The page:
The Complete Fairy Tales & Other Stories
By Hans Christian Andersen - online book

Oxford Complete Illustrated Edition all his stories written between 1835 and 1872.

Home Main Menu Order Support About Search

Share page  

Previous Contents Next

The sun already stood high when he approached the narrow entrance to Nissum Bay. He logked back, and saw a couple of horsemen gallopping a long distance behind him, and they were accompanied by other people. But this concerned him nothing.
The ferry was on the opposite side of the bay. Jiirgen called to the ferryman, and when the latter came over with the boat, Jiirgen stepped in ; but before they had gone half-way across, the men whom he had seen riding so hastily behind him hailed the ferryman and summoned him to return in the name of the law. Jiirgen did not understand the reason of this, but he thought it would be best to turn back, and therefore himself took an oar and returned. The moment the boat touched the shore, the men sprang on board, and, before he was aware, they had bound his hands with a rope.
' Thy wicked deed will cost thee thy life,' they said. 1 It is well that we caught thee.'
He was accused of nothing less than murder ! Martin had been found dead, with a knife thrust through his neck. One of the fishermen had (late on the previous evening) met Jiirgen going towards Martin's house ; and this was not the first time Jiirgen had raised his knife against Martin, they knew ; so he must be the murderer, and it was necessary to get him into safe custody. The town in which the prison was built was a long way off, and the wind was contrary for going there ; but not half an hour would be required to get across the bay, and a quarter of an hour would bring them from thence to Norre Vosborg, a great building with walls and ditches. One of Jiirgen's captors was a fisherman, a brother of the keeper of the castle, and he declared it might be managed that Jiirgen should for the present be put into the dungeon at Vosborg, where Long Margaret the gipsy had been shut up till her execution.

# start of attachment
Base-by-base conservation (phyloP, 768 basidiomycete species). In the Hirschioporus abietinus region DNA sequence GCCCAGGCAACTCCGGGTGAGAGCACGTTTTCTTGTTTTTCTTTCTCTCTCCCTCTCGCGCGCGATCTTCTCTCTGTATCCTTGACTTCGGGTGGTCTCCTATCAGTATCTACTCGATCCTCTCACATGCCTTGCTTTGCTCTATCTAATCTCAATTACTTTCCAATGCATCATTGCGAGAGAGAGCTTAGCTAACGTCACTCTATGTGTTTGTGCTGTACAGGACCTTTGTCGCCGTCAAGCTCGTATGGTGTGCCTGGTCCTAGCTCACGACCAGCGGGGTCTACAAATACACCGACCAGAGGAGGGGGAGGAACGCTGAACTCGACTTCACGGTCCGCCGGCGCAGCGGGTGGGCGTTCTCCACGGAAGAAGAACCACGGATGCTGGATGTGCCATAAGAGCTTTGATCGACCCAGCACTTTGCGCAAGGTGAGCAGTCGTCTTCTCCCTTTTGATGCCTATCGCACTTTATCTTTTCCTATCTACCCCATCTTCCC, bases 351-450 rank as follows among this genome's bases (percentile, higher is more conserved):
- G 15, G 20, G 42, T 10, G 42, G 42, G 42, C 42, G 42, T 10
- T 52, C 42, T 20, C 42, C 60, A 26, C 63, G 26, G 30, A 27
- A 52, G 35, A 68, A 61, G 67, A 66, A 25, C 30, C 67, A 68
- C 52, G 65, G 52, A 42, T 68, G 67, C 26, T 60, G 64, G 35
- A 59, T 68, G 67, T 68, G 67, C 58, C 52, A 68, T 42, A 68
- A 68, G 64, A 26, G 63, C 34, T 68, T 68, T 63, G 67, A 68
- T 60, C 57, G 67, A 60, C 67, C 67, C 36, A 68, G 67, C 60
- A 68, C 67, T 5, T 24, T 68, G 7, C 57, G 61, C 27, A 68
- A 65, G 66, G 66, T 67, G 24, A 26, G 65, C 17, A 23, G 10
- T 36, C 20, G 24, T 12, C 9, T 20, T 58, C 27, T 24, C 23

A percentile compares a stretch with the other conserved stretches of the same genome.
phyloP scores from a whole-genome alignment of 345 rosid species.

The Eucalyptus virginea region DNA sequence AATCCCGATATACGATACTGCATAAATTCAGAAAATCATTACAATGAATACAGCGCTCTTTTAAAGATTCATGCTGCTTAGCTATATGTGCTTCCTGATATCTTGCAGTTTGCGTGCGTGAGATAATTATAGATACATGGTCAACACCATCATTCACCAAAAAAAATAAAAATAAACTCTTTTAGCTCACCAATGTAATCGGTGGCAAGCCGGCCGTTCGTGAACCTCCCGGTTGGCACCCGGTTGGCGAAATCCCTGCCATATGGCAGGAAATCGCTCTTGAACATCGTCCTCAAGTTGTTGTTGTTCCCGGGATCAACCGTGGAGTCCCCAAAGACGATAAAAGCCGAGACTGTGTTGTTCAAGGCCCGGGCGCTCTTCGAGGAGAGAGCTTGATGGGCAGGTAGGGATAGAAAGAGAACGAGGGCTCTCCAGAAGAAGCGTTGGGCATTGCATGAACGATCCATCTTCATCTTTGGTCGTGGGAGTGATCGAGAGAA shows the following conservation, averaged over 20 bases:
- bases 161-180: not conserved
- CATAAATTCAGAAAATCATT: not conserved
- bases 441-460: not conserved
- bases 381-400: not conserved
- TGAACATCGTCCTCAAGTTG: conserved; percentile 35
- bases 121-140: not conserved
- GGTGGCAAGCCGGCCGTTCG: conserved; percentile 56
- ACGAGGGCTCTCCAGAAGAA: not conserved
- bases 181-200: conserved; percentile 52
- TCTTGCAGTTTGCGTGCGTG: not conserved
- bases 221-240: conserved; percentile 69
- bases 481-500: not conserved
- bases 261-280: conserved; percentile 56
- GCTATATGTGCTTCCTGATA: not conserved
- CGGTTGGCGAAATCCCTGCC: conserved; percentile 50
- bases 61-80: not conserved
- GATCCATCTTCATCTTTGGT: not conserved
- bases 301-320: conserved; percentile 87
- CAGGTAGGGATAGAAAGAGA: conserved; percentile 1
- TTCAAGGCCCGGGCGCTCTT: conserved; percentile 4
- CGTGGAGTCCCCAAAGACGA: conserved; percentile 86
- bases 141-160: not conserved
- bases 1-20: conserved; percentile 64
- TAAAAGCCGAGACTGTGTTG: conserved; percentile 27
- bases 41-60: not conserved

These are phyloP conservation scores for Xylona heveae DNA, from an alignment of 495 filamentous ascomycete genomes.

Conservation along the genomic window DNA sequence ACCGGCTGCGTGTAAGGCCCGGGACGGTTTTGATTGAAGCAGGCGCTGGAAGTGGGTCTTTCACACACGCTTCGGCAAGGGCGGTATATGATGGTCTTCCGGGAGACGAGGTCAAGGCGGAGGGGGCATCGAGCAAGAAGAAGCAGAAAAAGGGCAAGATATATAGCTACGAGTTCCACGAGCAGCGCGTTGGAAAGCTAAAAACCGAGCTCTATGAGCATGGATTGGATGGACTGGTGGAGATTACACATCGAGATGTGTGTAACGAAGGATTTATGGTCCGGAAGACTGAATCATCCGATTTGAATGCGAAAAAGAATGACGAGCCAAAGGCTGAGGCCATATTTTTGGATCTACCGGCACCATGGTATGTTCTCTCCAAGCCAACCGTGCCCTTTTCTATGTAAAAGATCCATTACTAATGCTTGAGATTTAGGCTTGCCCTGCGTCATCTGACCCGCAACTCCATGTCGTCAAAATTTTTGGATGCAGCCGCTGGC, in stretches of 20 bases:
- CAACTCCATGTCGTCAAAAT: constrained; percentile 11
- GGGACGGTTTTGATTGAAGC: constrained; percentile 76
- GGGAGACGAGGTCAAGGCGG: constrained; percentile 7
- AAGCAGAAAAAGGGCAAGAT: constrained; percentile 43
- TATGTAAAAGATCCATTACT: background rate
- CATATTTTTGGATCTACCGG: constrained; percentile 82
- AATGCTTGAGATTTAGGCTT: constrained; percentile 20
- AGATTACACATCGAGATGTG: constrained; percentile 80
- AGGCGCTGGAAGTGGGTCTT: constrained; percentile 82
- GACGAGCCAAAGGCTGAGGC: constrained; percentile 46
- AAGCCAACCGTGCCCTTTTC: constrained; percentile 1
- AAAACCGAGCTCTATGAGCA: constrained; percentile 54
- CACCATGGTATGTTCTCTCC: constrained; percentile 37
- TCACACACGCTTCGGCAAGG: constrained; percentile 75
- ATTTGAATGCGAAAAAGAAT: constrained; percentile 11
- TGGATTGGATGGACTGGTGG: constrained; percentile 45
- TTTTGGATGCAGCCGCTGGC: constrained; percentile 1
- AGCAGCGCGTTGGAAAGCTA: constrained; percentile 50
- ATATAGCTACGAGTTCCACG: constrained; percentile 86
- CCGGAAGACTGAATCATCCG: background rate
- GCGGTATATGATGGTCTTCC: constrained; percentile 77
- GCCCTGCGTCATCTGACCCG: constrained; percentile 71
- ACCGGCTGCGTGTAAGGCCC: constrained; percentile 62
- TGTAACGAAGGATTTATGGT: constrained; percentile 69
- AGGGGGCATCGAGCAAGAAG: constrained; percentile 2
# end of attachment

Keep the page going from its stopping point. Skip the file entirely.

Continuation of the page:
No attention was paid to the defence made by Jiirgen ; the few drops of blood upon his shirt-sleeve bore heavy witness against him. But Jiirgen was conscious of his innocence, and as there was no chance of immediately righting himself, he submitted to his fate.
The party landed just at the spot where Sir Bugge's